“All mutiny will be punished” – frightened Saakashvili

Georgia has been rocked by the announcement of a possible coup d'etat by an army division. The news hit amid repeated clashes between the police and ongoing opposition rallies.

Another opposition rally in Tbilisi was demanding the release of several arrested opposition supporters. But as thousands of protestors gathered at Tbilisi's central police station, all they got were rubber bullets flying their way.

"Something hit me on my head. I don't know who was shooting. Most probably Task Force officers. I was in front of the crowd among other mothers. They were shooting with rubber bullets,” says a wounded protestor.

The opposition claimed more than 60 people were injured, including one of their leaders.

"We have no guns, nor any kind of armaments. We are trying to keep people away from the police building. But there are too many people, and it's difficult to control the situation. So as I many times called on people to keep their distance, immediately police were trying to make noise, to make people more nervous," said opposition leader Nino Burdzhanadze.

For the past few months, protest rallies in the center of the capital have become a part of ordinary life. But this week, the political situation got worse. Authorities said there was an alleged mutiny at a military base near Tbilisi.

Police reportedly arrested 500 mutineers. President Saakashvili personally visited the base, and was shown shaking the hand of an alleged traitor, right before making the following statement.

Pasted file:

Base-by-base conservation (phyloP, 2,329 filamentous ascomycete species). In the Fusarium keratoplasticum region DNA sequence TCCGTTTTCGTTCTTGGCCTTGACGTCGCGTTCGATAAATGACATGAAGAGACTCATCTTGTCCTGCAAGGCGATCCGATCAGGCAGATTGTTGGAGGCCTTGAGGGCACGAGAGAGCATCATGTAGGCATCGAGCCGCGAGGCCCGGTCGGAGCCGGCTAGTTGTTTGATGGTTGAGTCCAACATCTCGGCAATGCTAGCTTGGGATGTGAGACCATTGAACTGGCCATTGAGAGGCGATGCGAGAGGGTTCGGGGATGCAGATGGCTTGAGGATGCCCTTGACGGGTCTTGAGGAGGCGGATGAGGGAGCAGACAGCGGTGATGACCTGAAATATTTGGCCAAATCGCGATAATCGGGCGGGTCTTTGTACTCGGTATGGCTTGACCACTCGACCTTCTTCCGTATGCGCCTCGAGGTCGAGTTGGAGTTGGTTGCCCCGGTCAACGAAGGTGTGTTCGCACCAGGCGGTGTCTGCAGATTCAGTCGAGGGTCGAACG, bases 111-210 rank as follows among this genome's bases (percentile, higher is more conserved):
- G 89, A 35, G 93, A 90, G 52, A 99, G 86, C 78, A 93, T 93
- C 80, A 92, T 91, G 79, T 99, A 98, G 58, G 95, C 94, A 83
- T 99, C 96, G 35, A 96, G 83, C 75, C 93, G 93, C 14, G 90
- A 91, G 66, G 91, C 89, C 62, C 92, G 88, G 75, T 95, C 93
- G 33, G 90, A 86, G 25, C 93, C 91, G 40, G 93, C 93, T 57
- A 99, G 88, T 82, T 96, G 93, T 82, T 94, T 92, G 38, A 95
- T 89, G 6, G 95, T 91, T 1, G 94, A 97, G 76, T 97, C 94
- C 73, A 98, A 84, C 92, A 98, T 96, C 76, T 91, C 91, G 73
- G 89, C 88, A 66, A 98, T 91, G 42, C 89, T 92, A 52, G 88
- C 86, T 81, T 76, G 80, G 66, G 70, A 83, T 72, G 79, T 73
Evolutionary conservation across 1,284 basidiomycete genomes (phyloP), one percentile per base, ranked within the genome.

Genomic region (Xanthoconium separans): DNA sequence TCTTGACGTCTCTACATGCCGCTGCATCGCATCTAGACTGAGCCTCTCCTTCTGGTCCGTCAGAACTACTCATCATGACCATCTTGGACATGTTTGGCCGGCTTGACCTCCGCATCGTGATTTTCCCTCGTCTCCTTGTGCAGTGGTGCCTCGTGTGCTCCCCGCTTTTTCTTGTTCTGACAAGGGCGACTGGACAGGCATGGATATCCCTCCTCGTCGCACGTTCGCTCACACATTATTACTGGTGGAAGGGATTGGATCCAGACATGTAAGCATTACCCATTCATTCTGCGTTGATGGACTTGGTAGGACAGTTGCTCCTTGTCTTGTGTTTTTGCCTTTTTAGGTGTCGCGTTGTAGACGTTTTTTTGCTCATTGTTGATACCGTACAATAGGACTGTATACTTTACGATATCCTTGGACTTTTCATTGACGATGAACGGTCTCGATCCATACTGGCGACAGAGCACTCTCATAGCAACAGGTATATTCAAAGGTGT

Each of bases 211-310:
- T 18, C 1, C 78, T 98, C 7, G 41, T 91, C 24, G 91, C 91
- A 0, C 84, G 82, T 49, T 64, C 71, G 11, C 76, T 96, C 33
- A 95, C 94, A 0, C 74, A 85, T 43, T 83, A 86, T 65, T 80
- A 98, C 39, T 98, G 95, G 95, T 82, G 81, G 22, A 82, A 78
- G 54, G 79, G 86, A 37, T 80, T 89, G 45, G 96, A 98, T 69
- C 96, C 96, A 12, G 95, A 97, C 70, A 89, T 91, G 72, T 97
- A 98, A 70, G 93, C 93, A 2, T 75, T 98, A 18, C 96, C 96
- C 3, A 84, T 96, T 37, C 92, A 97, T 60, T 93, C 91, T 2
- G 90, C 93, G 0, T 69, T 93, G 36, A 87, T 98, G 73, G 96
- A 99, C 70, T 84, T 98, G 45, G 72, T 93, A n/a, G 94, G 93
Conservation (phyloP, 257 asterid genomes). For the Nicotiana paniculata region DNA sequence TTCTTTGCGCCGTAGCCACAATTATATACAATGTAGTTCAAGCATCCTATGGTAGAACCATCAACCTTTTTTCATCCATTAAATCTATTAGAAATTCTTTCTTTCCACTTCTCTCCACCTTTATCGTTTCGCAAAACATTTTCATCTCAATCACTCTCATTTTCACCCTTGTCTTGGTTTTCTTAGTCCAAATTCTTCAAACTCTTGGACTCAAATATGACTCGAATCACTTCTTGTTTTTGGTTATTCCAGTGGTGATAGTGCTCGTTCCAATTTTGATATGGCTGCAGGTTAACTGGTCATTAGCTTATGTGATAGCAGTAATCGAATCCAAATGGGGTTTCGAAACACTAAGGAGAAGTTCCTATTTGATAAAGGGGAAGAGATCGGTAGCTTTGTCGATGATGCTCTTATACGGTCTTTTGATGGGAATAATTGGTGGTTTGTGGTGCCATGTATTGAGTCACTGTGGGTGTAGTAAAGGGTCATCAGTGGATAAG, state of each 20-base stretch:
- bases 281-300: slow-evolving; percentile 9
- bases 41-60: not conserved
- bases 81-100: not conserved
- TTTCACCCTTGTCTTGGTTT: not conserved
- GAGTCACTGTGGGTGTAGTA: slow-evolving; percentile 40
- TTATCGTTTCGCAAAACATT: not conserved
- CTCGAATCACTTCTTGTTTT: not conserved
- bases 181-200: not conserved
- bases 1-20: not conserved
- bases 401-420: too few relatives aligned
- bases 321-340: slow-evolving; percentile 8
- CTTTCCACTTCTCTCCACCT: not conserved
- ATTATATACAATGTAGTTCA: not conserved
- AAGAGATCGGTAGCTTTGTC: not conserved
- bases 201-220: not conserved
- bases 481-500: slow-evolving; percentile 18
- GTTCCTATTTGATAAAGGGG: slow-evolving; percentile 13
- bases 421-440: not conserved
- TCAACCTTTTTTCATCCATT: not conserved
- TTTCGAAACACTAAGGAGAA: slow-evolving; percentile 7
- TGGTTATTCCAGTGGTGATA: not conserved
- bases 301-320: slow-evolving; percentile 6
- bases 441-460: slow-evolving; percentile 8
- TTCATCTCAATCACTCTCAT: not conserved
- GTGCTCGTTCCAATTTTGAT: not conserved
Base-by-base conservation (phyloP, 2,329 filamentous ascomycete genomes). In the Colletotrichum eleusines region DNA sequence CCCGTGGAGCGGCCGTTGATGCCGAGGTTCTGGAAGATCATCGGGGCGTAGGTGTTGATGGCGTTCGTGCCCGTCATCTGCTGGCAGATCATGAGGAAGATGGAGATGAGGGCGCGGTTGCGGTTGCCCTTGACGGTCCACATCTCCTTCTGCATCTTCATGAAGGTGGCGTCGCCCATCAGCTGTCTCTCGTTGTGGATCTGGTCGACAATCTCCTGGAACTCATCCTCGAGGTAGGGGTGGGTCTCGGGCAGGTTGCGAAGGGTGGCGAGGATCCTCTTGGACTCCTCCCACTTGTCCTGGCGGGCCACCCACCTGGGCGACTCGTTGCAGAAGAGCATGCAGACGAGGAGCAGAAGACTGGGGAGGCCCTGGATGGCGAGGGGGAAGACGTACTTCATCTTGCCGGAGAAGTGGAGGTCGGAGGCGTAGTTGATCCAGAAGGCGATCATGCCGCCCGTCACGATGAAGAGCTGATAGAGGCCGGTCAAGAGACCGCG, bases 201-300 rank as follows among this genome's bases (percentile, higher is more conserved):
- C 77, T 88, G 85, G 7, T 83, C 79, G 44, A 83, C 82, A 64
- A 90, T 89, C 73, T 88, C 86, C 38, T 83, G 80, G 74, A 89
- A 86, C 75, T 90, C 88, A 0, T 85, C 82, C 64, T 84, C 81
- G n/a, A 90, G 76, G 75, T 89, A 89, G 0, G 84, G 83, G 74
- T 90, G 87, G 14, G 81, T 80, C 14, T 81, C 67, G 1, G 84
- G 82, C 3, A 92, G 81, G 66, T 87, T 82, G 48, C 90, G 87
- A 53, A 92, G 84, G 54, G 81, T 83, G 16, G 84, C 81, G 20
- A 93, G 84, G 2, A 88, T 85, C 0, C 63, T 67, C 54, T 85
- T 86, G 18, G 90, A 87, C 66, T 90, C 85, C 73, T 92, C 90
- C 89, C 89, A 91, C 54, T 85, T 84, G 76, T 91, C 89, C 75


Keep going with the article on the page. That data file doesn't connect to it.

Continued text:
"We will tackle any attempt to destabilize the situation in the country. All mutiny will be punished," stated the President.

This was just the first revelation of the week. Next was video footage of a group of armed men allegedly planning a revolt. That led to some former top military officials being put behind bars. Then Georgia’s former diplomat to NATO, Vakhtang Maisaia, was seen making this confession…

"During the war between Georgia and South Ossetia I passed on information about Georgia's military. In exchange for this information, money was transfered to my bank account."

And finally, on Friday the man in charge of NATO integration was accused of exposing state secrets.

"It really reminds me of the Soviet repressions of the 1930s. It's thought all of these hidden camera videos are made by Georgian special services with the only aim – staying in power,” says Erosi Kutsmarishvili, opposition activist and president of Foundation 2020.

And amid all the domestic turmoil, NATO is holding war games in the country, despite warnings from Moscow that the region was not stable enough – especially after the conflict in South Ossetia last August.

The end of the week brought no respite. At least ten thousand protestors again gathered in front of parliament, demanding that authorities resume talks. Attempts at negotiations on Friday brought no results. This was quite a turbulent week in Tbilisi.

Most foreign media came to witness the start of the NATO-led military exercises, but instead got to see the Georgian police in action. And as scores of protestors continue to gather in the city centre, it's doubtful the tensions are going to cool down anytime soon.